Southwest Airlines: The Plot Thickens
The plot thickens at Southwest Airlines, which as we reported earlier is facing record FAA fines for failing to do mandatory safety checks on some of its older planes.
At first Chief Executive Gary Kelly pooh-poohed the reports, saying the maintenance checks were redundant, and there was really no problem. But yesterday he said in a statement that "I am concerned about some of our findings." The company then placed three workers on leave after reviewing maintenance records, and hired a consultant to review maintenance programs.
More tellingly, Southwest yanked about 40 planes out of its fleet because they needed inspections of the aircraft skin above and below the windows along the fuselage. Each inspection takes about 90 minutes, and the airline is hoping to have the work completed in time to operate a full schedule tomorrow (Thursday). One company exec told the Dallas Morning News that they are "taking a conservative approach, even if that looks bad."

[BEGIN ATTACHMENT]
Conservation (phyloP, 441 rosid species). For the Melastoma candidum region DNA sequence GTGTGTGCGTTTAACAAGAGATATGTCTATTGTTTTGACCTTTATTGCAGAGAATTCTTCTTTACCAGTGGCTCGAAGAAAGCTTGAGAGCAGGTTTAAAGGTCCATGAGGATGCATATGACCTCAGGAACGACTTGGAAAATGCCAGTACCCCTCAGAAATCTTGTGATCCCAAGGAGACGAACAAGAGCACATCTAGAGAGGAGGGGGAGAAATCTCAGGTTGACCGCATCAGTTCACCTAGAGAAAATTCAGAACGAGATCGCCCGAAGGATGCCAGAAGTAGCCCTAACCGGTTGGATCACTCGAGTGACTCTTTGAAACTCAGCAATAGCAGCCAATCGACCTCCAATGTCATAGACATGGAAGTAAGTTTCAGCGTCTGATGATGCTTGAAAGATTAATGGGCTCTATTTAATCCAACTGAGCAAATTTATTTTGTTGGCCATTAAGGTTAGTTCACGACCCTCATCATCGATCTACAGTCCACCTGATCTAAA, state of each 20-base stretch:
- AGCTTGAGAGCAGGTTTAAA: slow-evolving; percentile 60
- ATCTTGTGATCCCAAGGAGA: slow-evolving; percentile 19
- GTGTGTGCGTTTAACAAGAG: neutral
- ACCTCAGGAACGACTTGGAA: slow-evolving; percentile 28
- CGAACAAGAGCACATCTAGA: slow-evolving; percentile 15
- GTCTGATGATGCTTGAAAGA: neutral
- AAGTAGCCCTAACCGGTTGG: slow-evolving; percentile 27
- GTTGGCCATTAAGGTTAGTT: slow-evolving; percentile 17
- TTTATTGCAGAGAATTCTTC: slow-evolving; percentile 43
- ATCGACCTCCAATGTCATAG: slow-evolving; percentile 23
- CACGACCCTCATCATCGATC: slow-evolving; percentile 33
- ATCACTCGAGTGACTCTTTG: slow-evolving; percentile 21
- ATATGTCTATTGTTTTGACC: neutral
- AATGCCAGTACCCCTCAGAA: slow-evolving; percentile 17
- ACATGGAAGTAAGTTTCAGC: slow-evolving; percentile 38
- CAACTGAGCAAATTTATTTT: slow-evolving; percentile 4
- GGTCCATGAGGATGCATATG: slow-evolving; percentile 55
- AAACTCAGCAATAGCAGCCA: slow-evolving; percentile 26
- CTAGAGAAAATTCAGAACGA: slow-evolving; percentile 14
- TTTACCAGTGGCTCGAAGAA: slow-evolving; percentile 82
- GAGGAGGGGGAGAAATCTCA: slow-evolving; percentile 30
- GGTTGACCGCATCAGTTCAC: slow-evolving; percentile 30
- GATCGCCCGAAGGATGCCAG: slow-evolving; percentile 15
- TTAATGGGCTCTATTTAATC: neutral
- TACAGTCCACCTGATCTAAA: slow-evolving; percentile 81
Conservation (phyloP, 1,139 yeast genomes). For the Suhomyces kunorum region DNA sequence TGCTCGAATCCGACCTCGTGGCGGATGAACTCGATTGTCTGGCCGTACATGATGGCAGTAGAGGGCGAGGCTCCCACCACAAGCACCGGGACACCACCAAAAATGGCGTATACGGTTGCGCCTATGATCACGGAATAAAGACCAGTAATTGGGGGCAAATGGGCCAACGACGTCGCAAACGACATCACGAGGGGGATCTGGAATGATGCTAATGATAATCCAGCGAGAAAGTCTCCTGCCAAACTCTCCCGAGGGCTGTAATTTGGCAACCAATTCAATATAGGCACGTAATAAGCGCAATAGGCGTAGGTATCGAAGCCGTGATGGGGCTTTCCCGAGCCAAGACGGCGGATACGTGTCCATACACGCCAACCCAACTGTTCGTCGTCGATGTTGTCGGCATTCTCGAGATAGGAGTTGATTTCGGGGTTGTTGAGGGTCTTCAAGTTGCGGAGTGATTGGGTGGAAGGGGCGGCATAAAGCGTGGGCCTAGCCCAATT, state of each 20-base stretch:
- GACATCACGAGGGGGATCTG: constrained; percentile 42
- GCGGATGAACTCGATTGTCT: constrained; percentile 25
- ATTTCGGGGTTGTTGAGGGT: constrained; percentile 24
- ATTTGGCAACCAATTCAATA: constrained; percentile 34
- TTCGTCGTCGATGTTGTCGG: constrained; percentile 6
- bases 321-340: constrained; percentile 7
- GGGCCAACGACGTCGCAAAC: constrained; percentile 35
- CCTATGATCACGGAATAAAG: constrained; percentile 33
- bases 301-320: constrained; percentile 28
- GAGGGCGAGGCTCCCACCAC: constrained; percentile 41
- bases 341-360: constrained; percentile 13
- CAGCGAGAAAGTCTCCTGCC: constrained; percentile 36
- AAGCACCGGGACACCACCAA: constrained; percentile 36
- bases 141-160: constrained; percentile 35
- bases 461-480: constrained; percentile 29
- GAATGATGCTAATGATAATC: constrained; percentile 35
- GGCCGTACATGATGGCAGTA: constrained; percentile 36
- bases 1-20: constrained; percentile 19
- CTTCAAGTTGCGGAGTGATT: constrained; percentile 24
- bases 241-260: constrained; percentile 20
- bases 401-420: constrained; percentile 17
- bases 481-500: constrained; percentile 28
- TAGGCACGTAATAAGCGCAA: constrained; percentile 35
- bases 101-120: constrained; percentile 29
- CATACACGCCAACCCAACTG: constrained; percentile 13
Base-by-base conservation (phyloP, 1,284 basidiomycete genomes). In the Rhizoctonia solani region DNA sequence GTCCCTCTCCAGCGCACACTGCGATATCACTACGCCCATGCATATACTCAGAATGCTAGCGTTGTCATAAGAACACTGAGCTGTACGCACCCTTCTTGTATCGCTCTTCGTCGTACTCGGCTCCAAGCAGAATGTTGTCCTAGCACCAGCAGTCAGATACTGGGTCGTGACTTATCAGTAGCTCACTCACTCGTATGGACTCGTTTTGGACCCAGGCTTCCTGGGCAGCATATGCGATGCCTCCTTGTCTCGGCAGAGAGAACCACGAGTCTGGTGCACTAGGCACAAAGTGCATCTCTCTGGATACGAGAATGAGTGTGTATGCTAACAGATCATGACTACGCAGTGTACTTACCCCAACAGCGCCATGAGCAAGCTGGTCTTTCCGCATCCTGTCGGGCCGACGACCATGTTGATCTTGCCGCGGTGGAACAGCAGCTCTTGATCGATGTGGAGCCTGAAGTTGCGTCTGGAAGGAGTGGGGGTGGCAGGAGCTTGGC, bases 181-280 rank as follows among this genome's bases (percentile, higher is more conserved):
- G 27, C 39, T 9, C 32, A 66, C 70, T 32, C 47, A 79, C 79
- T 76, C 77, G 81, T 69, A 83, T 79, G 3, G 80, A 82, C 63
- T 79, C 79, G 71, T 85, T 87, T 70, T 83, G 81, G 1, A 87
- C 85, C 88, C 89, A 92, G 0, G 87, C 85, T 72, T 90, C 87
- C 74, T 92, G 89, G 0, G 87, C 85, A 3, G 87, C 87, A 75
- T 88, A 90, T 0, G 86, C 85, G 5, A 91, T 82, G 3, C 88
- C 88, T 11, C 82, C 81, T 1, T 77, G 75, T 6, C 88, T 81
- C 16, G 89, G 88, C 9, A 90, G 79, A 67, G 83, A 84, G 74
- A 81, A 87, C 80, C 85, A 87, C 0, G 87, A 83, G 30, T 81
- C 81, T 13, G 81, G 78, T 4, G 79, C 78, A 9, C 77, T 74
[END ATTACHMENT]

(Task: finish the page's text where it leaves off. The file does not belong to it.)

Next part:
A short review: The FAA charges that Southwest made 1,451 flights after the FAA disclosed the maintenance problems. But the FAA's role is equally cloudy, and the federal agency has removed two workers from their positions. FAA whistleblowers contend that an FAA and a Southwest manager knew about the problems and didn't do anything. The FAA is not commenting. Congress James Oberstar said earlier this week that Southwest may have flown 70 planes for at least a year without inspecting rudder controls.
After doing the maintenance checks, Southwest found fuselage cracks in some planes. Scary. However, the airline's Web site today is saying that it "contacted Boeing for verification of their technical opinion.... In Boeing's opinion, the safety of the Southwest fleet was not compromised."
Good to know.
CoGo happens to have a flight soon on Southwest. Although the company has shaken consumer confidence, and rightfully so, CoGo isn't worried about an upcoming flight. Southwest seems to be taking this seriously, the FAA is on the hot seat, and Southwest is probably going to be one of the safest fleets flying, as least while the spotlight is still on them. You agree?
By Cindy Loose |
March 12, 2008; 2:45 PM ET
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